Faster and smarter
Once Thirty-One stabilized, Monroe continued to encourage the innovation that the decline helped engineer. New product lines including pillows and home décor generated interest, helping evolve the brand and keeping it relevant for consumers.
“One of the things this last year we’ve been focused on is, how do we make sure that we turn the categories and turn the inventory a little bit more frequently,” she says. “We have gone to a quarterly model.”
Previously, Thirty-One introduced new products twice a year, along with a few seasonal items.
“Now every quarter, we have a launch of new categories or a new line. That has been just in this last year, and that has continued to help with our stabilization,” Monroe says.
This summer, the company also rolled out a new digital training platform.
Traditionally, new consultants are matched with a sponsor who shows them how to do business. Over time, however, people have begun marketing and selling the products differently.
“We still have women that get a group of ladies together in a living room,” Monroe says. “But now we have women that get a group of ladies together and they go to the wine bar, or they go to the pool. And then we have so many that don’t get a group of ladies together, they will just sell through their friends and family through social media, or they may have an online party.”
If a sponsor is following one method, but a new consultant wants to try something else, the new training platform will help with that.
“You’ll be able to select what is best for what you’re trying to accomplish, whether it’s the amount of income that you’re trying to earn, or the style of the party or platform that you want to use,” she says.
Monroe and her team are also closely watching the economy. They’ve learned that when the economy is strong, Thirty-One can see a bit of dip. Young moms always need extra income, and there are always women looking for the flexibility and freedom Thirty-One commissions bring, but when the economy is good and consultants don’t need the extra income as much, the total number of consultants and the effort they put into their sales decrease, she says.
“Our business definitely ebbs and flows with the economy. Whenever people experience layoffs, or whenever people are unsure about their income, then they come to Thirty-One wanting that extra stability and that extra income,” Monroe says. “So we’re trying to make sure that we’re watching that and that we’re ready to support them whenever they need that extra income.”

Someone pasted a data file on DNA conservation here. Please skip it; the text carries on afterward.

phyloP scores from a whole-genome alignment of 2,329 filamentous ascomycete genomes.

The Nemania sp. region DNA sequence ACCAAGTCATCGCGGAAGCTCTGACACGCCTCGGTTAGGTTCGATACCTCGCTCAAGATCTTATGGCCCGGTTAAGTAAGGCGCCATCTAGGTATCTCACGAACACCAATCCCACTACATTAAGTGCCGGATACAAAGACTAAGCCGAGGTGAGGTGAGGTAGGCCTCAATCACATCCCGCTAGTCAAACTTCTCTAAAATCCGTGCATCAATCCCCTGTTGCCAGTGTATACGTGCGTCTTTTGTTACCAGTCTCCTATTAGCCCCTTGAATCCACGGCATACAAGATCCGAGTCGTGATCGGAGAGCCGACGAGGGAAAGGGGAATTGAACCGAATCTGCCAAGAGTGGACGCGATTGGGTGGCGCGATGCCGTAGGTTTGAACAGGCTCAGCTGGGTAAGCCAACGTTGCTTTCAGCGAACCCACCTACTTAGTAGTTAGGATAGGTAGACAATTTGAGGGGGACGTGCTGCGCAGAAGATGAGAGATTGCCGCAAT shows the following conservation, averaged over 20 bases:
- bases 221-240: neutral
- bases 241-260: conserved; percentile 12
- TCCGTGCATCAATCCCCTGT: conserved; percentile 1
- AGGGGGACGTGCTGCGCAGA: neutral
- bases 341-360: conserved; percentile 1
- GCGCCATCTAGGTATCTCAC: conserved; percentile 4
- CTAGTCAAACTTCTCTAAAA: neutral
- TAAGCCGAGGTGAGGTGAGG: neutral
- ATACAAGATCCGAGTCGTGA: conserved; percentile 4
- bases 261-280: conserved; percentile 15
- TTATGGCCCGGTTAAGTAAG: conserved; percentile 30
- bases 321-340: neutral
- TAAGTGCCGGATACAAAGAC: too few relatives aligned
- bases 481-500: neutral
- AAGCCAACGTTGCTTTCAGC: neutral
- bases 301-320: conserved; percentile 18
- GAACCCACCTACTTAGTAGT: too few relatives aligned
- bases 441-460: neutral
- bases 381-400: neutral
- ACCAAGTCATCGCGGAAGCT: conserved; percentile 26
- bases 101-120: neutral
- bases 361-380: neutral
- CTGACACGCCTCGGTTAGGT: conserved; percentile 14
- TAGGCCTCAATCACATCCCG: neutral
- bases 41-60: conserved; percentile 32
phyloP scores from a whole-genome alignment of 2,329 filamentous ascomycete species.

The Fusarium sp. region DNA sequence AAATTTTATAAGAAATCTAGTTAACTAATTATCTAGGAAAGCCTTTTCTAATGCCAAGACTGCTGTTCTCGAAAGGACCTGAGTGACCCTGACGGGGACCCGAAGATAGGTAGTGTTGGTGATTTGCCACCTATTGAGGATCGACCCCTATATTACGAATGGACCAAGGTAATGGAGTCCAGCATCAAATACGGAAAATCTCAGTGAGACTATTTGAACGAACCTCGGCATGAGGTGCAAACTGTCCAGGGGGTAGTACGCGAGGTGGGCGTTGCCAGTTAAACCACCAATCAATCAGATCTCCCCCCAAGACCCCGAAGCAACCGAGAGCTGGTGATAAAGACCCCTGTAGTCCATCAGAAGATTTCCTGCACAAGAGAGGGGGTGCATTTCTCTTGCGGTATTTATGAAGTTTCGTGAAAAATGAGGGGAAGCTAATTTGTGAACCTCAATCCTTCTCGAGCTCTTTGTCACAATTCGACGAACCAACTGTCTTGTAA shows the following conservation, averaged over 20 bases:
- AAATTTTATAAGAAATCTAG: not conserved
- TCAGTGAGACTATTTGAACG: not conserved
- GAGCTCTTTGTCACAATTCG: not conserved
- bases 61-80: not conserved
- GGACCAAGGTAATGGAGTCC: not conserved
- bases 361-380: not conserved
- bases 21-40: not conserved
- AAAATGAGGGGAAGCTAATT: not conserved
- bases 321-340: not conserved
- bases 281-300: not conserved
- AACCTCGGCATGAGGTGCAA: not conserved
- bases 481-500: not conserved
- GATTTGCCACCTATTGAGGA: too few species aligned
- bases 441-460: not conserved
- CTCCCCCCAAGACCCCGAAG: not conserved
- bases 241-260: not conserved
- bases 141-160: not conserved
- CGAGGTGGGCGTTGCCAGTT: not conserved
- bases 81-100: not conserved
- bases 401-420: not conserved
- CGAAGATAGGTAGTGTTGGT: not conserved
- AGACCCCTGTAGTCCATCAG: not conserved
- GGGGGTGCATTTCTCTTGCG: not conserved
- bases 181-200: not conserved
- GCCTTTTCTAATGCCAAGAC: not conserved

- Find the opportunities in the midst of challenge.
- Use adversity as a rallying point for innovation and change.
- Learn from the past, but always be casting a vision for the future.
Name: Cindy Monroe
Title: Founder, president and CEO
Company: Thirty-One Gifts
What was the hardest management skill for you to learn and why? Having clarity around what needs to be executed and following up on the execution, because I’m a visionary and I’m always ready to move on to the next thing.
That’s why I love my CEO title. Whenever I have to put on the president hat, I will, but managing the day-to-day business is definitely not my strongest area. Whenever you go through a decline and you have to right-size the business like we did, I tell everyone I earned my president’s title.
Do you have a favorite vacation spot? We love to ski, so we go out to Utah quite a bit. And then we love the water, so we will go down to Florida on the Gulf side.
Where do you like to spend your weekends? I’m always outdoors. So, it’s skiing, hiking, paddle boarding, boating — it’s anything outdoors.
If you weren’t a CEO, is there another job you’d like to try? Maybe coaching businesses. I like to serve and care for other people, and I like to solve problems.